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3D printed pistol grip helps Celine Goberville compete at Olympics

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Celine Goberville, a French 10 m air pistol shooter, won a bronze medal at the European Shooting Championships with a 3D printed pistol grip. For Celine, the event was the last final test before the Summer Olympics in Tokyo. Here’s how she fared in the finals and how the grip’s design evolved based on the conclusions her team drew analyzing her performance.

“The European championship was the last major tournament before the Olympics and, once back home, we got back to the drawing board to improve Celine’s 3D printed pistol grip”, said Clement Jacquelin, the CEO of Athletics 3D, the company that made the custom pistol grip Celine Goberville is currently using. According to Jacquelin, design changes in such equipment are often dictated by preference, rather than science.

“In shooting sports, there are top-level athletes who prefer the grip rough. This way, they told me, they could hold it firmly with no worries about the weapon slipping away from their hands. Celine, however, thinks differently. She wants the grip to be as smooth as possible. So, the changes we made to the grip after the championship went in that direction – we were working to make it as smooth as possible. And to achieve this we used the Zortrax Apoller SVS post-processing device”, says Jacquelin.

The engineering team working at Athletics 3D began with 3D printing the grip once again using the same Zortrax M300 Dual 3D printer. At this point, there were no changes in the geometry. The only parameter about to change was the smoothness of the surface. So, the grips were printed with the same combination of Z-ULTRAT and Z-SUPPORT Premium.

Once the grip was made, the team started a two-stage smoothing process. In the first stage, the grip was manually sanded with sandpaper. When the sanding was done, chemically smoothed with acetone vapors.

“The grip has a few more precise parts, especially at places where it is attached to the barrel and where internal batteries and electronics fit in. One of the key reasons behind using the Apoller for this project was that it can vary the amount of solvent applied to different areas of the model. This way, the grip was properly smoothed and all the necessary details were kept intact with unchanged dimensions and geometry”, claimed Jacquelin. Once the smoothing was done, the grip was painted and the Athletics 3D logo was stamped on it.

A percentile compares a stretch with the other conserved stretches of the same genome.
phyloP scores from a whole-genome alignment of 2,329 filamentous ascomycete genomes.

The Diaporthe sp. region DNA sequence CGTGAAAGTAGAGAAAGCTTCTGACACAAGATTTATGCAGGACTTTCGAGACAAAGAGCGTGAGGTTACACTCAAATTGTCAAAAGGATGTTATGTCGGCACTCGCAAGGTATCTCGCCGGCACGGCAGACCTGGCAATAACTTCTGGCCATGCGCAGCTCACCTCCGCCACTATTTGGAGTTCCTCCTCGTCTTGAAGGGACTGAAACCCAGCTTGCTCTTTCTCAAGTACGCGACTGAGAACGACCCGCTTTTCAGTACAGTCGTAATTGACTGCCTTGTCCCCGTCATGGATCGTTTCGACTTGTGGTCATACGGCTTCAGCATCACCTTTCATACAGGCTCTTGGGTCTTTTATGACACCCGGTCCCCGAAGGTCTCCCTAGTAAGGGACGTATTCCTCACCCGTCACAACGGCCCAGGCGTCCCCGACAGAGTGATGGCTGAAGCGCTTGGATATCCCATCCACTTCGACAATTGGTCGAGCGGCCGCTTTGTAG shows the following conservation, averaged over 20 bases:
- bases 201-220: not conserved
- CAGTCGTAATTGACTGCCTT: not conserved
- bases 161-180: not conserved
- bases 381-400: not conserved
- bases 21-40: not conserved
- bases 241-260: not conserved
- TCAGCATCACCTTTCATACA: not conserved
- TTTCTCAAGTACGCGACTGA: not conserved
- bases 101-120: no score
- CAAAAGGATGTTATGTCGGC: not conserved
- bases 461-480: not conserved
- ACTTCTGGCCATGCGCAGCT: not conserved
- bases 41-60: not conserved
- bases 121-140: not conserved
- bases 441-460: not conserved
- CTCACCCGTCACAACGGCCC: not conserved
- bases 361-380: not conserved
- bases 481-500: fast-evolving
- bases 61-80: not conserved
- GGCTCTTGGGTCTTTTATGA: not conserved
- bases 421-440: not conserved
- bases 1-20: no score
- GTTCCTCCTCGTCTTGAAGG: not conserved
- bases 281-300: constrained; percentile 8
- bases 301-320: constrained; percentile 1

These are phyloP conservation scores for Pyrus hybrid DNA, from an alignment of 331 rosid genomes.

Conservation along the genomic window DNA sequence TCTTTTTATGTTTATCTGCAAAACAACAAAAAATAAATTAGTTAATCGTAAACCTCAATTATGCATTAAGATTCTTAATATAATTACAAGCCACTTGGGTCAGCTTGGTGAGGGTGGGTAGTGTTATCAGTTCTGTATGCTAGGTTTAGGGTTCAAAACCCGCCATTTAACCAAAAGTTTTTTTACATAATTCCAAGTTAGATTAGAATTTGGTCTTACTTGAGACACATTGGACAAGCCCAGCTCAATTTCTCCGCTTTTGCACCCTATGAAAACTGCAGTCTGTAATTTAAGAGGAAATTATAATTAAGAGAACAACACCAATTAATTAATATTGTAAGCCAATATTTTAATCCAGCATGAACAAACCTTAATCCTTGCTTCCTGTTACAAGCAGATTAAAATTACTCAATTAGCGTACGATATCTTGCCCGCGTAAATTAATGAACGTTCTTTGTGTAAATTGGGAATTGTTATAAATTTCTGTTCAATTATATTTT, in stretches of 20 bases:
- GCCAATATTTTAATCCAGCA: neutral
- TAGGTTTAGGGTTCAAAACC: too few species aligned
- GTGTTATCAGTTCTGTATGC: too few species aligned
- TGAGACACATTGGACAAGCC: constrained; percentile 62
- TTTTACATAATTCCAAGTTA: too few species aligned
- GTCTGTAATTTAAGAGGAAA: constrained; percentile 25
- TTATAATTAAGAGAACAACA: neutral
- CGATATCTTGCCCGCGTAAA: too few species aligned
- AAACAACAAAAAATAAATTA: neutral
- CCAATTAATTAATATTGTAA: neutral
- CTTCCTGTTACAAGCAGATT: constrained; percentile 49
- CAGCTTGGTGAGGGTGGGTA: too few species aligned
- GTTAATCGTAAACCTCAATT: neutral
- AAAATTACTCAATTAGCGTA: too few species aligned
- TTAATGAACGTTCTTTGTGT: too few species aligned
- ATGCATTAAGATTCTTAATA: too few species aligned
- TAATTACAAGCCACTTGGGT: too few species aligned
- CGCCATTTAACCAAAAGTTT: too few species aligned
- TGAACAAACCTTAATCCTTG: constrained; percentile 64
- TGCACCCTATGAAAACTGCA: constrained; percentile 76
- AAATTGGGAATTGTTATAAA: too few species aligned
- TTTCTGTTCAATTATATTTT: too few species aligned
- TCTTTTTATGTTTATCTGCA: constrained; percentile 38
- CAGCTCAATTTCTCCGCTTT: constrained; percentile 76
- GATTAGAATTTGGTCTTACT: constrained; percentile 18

“Once we got the process right to achieve the desired surface finish, we made another, spare grip in the exact same way. I think it’s just another advantage of using 3D printers in such projects. You have a digital base of models saved on your hard drive or in the cloud and you can recreate each one of them in no time when necessary. And quite often it proves necessary because we’ve had multiple cases where the equipment got damaged by rough, careless handling at the airport”, said Jacquelin.

The spare grip was necessary since there is always a risk of sports equipment getting damaged in transit or during the competition. Celine Goberville is currently training with the revised, smoother pistol grips. According to Jacquelin, there are going to be no further design changes before the Olympics.

“We have the final design nailed. At this point, Celine needs to familiarize herself with the grip, train with it as much as she could and feel at ease with using it. She says she’s perfectly happy with our work. Further design changes will be considered after the Olympics. For now, we are happy with what we have done and aiming for Olympic gold”, said Jacquelin.

The Summer Olympics in Tokyo start on July 23rd and conclude on August 8th, 2021.

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Andrea Gambini

Andrea has always loved reading and writing. He started working in an editorial office as a sports journalist in 2008, then the passion for journalism and for the world of communication in general, allowed him to greatly expand his interests, leading to several years of collaborations with several popular online newspapers. Andrea then approached 3D printing, impressed by the great potential of this new technology, which day after the day pushed him to learn more and more about what he considers a real revolution that will soon be felt in many fields of our daily life.

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